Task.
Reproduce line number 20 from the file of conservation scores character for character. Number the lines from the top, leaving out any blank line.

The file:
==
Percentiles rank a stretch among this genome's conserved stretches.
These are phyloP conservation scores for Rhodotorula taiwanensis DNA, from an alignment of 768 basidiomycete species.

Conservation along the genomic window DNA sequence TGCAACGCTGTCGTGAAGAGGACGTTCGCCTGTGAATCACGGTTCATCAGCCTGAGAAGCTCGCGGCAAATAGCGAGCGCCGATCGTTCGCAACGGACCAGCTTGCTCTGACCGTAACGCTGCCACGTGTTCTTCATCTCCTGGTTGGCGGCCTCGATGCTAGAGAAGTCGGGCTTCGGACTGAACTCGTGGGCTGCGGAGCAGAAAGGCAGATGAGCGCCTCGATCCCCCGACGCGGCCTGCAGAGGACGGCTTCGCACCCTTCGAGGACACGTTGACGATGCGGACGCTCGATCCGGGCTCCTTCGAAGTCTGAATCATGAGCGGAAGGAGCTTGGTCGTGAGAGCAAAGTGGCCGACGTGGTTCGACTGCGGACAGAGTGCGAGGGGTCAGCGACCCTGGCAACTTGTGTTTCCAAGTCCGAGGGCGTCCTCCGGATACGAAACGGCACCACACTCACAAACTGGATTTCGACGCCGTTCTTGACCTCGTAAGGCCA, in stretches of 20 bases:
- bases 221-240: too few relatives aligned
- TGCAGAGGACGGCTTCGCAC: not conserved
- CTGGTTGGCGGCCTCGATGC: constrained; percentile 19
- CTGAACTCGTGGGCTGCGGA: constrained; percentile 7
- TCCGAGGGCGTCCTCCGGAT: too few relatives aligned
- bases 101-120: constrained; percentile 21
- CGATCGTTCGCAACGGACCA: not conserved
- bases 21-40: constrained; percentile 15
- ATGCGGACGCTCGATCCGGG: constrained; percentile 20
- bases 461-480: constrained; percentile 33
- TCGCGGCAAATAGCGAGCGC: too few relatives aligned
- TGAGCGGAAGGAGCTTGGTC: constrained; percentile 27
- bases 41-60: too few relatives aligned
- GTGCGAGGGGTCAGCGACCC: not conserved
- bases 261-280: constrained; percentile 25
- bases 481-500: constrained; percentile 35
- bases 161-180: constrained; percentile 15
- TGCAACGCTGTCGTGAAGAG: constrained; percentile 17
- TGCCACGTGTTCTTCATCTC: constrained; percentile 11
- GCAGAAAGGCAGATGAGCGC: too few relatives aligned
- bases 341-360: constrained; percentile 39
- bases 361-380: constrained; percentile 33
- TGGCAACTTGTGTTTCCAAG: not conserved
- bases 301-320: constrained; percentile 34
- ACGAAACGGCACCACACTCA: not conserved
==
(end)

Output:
- bases 161-180: constrained; percentile 15